Dover, DEThe Delaware Civil Code imposes various forms of liability for owners and renters of motor vehicles if they are found to be negligent. There are also insurance requirements outlined in this section of the state’s statutes. One of the most important details contained in this law is the standard regarding whether an accident victim who is partially at fault for an accident will be able to receive any financial remedy. 

Anyone who is planning on bringing an accident case should have a basic understanding of the state’s negligence law, because it can be the difference between being able to prevail in a lawsuit, versus receiving nothing. As with any important legal decision, it is best to formally speak with a lawyer about these matters before deciding on a course of action. 

State negligence laws

In all negligence cases, the elements of the cause of action must be established before deciding in the issue of fault. In Delaware, these are a standard of care, a breach of the relevant duty of care, actual and proximate causation of the collision, and damages. 

Delaware’s negligence doctrine is slightly different than any other state. A plaintiff can collect from a defendant as long as the defendant is found to have met all four elements of negligence. However, if there is any contributory negligence attributed to the plaintiff, it cannot be greater than the defendant’s level of fault. If the plaintiff’s contributory negligence is greater than the defendant’s, then they cannot collect anything.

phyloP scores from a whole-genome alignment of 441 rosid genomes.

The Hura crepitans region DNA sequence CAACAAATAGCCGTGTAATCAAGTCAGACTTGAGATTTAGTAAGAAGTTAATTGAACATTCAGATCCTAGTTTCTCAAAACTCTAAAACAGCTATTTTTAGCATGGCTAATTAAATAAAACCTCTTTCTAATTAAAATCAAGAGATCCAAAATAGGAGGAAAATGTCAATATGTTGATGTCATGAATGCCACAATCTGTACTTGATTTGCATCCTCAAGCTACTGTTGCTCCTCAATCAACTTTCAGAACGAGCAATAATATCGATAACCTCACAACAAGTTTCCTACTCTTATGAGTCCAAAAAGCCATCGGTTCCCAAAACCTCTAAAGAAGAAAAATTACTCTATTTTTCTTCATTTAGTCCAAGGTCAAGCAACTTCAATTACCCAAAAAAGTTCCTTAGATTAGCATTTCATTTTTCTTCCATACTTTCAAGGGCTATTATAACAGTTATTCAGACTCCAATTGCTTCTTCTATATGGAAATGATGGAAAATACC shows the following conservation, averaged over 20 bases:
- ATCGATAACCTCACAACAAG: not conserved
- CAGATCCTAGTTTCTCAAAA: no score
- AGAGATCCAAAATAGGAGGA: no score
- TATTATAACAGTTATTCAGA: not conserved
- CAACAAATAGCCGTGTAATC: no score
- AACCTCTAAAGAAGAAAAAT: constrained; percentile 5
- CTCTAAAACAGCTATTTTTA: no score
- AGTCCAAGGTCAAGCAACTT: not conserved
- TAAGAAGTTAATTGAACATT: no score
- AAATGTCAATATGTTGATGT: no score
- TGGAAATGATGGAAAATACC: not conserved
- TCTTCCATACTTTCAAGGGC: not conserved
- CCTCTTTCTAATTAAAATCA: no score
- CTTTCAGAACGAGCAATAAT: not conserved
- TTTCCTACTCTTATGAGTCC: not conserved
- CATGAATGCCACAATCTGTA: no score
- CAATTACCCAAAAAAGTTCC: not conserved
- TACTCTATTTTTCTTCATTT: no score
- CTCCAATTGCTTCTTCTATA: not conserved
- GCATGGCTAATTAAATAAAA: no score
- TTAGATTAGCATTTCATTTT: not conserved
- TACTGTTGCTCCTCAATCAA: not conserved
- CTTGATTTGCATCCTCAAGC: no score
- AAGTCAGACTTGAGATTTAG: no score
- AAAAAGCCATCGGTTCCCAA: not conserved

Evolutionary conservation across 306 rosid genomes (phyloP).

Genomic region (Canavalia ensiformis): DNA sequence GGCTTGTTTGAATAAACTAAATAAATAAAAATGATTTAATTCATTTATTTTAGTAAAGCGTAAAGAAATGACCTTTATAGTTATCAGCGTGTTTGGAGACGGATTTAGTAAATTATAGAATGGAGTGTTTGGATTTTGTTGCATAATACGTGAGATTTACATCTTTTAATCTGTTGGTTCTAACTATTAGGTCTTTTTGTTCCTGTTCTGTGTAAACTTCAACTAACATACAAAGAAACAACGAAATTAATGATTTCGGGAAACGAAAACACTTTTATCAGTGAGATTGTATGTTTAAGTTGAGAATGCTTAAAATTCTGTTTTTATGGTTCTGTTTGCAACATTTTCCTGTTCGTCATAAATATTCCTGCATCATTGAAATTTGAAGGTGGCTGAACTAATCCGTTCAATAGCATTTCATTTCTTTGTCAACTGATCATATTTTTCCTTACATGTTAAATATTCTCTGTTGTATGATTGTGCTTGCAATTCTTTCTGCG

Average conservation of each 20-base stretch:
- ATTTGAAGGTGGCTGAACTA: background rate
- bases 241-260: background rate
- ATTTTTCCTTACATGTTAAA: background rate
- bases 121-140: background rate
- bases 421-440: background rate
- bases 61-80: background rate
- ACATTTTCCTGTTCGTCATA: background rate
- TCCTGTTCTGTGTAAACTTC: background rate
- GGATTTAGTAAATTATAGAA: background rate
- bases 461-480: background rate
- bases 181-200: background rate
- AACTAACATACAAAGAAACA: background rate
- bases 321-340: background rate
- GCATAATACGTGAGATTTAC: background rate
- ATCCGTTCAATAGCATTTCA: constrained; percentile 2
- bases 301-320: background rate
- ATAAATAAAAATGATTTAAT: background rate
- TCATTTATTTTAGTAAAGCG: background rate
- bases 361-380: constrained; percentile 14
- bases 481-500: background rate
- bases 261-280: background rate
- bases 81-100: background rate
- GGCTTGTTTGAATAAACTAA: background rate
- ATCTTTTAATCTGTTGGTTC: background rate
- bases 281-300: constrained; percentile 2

When there is some level of contributory negligence on the plaintiff’s behalf, but not enough to bar recovery, their damage award will be reduced proportionally to their level of fault. 

Delaware and other states used to have a strict doctrine of contributory negligence where any fault at all by the plaintiff would eliminate the possibility of a lawsuit. This doctrine has been abolished and replaced with more lenient negligence laws almost everywhere in the country. This was done to give accident victims a chance to seek a remedy for their financial losses.

How is fault determined?

There will usually be a factual inquiry based on evidence related to the accident to determine fault. This can include testimony from witnesses, introduction of evidence from reports made at the scene by police, pictures, and anything else that recorded the accident.

Some cases may be settled before a jury is allowed to weigh the evidence and make a decision. This is done to avoid the possibility of losses related to litigation costs and wasted time. 

Learning more about lawsuits from a local lawyer contains listings of lawyers by state and practice area. Anyone who has been involved in an accident in Dover or anywhere else in Delaware can use the site to locate a legal professional who matches their needs.